Further, this future entrepreneur will benefit from the collective, diverse expertise of the online members of the DVC. They’ll have the opportunity to make suggestions to improve the business model, introduce the company to staffing and sales opportunities, and generally serve as ambassadors for the company – all transparently and openly on-chain.
For the Investor
Investors will benefit from DVCs too.
Most importantly, DVCs will democratize these private investment opportunities. It remains to be seen whether the SEC will ultimately step in to apply some type of accreditation requirements to a person’s involvement in DVCs.
Additionally, while traditional VC companies tend to maintain a long-term stake in the companies they invest in, with their investment locked in and illiquid for a period of time, a DVC can allow individual investors to “tokenize” their portion of the asset. As with any other non-fungible token (NFT), this personal stake could be sold, allowing the member to cash out and realize their capital gain much earlier, almost creating an informal security exchange.
Of course, we’ll have to see how the SEC feels about that as well!
The Hazards of DVCs
There’s no doubt that along with the greater democratization from DVCs comes a greater risk of scams or exploitation of small investors.
VC firms are quite thorough when it comes to vetting a business opportunity. And while there’s some safety in crowd-vetting through a DVC, there’s also a legitimate concern about crowd frenzy, misinformation, and investor-spread mania as we saw with various “meme stocks” in the past two years.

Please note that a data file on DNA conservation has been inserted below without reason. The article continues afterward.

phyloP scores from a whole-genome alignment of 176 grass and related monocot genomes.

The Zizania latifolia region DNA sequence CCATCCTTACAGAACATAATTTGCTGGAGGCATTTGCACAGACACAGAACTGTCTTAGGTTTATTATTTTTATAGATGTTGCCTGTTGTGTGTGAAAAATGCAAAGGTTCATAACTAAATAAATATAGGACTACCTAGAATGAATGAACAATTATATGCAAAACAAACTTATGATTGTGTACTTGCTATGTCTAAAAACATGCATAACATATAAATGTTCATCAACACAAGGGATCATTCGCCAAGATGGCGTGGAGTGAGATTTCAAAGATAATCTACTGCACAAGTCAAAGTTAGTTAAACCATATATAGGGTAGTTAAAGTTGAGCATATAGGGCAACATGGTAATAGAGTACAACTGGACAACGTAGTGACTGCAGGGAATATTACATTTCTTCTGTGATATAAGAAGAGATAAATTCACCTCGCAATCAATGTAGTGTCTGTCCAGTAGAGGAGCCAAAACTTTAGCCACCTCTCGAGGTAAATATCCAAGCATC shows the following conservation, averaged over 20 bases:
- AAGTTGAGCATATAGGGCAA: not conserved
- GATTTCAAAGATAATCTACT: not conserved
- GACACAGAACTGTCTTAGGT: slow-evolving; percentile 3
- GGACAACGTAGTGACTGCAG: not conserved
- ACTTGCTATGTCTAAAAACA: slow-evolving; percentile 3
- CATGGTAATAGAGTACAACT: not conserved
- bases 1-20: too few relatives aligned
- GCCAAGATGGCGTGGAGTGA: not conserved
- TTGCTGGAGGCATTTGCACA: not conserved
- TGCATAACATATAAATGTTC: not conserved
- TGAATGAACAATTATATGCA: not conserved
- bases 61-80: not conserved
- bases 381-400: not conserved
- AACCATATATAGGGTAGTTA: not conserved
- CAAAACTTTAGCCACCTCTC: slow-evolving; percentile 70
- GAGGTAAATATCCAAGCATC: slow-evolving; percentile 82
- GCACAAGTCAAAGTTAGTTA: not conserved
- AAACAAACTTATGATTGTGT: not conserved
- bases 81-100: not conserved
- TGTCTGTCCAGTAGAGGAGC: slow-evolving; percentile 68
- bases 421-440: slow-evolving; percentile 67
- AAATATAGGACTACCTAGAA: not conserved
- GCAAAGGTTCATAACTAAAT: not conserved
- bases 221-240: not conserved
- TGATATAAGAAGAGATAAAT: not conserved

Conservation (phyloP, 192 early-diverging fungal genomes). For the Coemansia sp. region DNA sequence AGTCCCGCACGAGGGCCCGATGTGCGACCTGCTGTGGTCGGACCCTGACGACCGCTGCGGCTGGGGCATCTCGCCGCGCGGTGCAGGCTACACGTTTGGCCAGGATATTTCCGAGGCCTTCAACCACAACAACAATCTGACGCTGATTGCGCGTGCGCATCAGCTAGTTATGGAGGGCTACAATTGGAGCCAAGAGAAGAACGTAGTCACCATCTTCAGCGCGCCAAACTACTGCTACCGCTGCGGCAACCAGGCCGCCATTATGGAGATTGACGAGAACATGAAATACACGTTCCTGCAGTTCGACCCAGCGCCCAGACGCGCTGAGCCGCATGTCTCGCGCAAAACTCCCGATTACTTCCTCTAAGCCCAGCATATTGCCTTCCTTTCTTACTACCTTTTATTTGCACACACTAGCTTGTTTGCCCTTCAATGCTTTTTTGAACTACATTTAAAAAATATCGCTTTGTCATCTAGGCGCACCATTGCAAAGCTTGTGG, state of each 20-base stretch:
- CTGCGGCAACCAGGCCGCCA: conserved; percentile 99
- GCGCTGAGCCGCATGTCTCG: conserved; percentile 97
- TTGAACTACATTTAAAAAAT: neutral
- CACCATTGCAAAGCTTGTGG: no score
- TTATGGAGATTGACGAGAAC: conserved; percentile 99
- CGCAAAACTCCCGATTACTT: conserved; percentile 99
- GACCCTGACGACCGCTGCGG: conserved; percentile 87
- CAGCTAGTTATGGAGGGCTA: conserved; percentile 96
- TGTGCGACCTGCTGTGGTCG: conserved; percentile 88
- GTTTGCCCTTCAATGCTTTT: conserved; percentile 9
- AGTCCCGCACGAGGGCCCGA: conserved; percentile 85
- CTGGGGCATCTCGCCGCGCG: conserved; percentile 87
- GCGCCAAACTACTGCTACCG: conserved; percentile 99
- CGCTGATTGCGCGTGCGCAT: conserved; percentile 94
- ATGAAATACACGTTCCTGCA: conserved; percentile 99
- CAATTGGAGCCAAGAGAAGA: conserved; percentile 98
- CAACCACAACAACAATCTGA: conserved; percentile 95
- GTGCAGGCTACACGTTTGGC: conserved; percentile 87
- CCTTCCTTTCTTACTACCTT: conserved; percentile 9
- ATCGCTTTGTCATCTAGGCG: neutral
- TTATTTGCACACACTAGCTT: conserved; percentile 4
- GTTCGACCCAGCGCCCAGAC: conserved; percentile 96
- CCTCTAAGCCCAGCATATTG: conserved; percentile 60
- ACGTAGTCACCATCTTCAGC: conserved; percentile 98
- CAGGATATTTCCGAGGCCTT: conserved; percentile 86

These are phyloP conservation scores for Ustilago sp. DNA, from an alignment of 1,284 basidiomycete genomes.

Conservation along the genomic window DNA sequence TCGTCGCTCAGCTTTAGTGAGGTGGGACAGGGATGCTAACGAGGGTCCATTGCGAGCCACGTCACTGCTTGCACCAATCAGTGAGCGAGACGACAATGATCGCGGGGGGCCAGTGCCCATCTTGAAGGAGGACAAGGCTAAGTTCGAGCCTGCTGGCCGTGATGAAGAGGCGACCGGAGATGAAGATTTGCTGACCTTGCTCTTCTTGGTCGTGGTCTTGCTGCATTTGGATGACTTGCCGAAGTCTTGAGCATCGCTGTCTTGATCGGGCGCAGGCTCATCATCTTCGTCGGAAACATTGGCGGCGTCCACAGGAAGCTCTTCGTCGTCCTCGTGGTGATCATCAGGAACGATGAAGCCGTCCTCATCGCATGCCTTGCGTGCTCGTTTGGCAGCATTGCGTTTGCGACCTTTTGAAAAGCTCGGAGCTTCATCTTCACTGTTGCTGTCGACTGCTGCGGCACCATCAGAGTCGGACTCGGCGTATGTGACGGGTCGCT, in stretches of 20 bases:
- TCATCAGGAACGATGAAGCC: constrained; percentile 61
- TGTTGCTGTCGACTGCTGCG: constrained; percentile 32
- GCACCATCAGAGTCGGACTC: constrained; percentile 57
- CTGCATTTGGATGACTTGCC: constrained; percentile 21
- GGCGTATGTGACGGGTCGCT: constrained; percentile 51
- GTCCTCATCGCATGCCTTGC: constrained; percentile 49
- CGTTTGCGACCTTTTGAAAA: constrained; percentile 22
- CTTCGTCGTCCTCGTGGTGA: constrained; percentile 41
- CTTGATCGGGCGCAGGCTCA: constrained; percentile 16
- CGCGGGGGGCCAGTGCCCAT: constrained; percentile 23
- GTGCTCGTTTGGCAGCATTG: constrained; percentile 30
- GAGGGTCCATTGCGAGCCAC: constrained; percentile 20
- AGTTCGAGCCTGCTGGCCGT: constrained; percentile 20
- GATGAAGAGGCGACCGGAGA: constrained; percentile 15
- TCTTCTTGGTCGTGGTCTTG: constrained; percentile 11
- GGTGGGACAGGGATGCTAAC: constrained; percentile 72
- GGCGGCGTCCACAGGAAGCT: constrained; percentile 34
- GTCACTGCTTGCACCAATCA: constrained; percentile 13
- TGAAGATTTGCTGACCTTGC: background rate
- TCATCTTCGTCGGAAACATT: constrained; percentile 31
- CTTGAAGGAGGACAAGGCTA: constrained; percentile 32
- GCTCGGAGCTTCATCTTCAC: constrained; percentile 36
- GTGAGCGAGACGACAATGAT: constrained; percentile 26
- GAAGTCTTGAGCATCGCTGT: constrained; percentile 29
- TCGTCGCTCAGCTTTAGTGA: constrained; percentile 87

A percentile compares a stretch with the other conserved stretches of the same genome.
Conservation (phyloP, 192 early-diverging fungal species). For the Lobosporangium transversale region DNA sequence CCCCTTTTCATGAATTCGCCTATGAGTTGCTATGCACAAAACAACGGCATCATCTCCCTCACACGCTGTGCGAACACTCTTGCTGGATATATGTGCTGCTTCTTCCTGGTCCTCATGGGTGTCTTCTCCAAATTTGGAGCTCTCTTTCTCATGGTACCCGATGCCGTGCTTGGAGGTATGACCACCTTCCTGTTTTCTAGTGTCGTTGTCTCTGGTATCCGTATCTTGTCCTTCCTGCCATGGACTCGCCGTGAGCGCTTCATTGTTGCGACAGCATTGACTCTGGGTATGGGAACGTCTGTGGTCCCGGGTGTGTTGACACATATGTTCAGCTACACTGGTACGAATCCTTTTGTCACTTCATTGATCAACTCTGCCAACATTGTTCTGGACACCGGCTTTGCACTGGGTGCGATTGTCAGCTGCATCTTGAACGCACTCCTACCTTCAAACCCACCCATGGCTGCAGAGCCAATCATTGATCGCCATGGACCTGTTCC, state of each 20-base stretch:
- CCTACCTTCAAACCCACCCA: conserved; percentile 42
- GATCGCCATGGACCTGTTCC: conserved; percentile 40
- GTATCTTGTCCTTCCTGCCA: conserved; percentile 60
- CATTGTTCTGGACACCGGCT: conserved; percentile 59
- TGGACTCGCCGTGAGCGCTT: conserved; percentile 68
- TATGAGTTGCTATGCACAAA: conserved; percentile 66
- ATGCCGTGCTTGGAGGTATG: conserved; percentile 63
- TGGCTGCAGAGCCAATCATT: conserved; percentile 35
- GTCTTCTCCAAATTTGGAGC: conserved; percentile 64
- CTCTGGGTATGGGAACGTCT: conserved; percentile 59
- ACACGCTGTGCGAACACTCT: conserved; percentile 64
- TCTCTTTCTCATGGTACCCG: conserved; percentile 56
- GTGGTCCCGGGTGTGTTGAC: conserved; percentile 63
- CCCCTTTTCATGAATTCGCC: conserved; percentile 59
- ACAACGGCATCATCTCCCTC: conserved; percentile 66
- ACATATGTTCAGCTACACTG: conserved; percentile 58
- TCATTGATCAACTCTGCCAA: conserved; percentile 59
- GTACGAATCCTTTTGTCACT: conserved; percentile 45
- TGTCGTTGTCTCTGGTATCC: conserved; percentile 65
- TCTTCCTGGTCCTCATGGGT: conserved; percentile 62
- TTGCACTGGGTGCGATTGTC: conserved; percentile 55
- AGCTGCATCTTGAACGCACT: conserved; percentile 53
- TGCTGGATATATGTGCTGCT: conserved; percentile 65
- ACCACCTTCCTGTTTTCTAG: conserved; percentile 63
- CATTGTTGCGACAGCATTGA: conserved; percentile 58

Just as with cryptocurrency speculation and investing, we’ll likely see country-specific regulations and guidelines, which could serve to send the activity underground or to a more forgiving location thanks to the global nature of cryptocurrency.
Which Industries will Participate?
Industries that engage directly or indirectly in cyber currency and/or the blockchain will be the most likely to see the benefits of DVCs and pursue these capital assets. For example, startups in the Metaverse demand a new way of doing things, and DVC will be one of the new tools for bringing the Metaverse to life. That comes with a risk to investors, though, as their passion for all things blockchain might be manipulated so they latch on to questionable investments.
We’ll also see DVC funds formed around personal causes, priorities, and passions. For example, there will be DVCs formed to support promising alternative energy startups, minority-owned businesses, women-owned businesses, and region-based development. We’ll see DVCs specializing in certain industries like gaming or alternative transportation, hopefully with investors experienced in those areas.
Will tomorrow’s DVC-financed companies be the better for it? The kind of transparency, open debate, and investor engagement that’s possible in a DVC investing community is certainly different from the singular profit focus we’re more likely to see in a traditional VC.
You have to wonder if Facebook and Twitter would be facing the same kind of criticism and scrutiny today if their business models had been subject to the scrutiny of thousands of small investors in a DVC setting a decade and a half ago.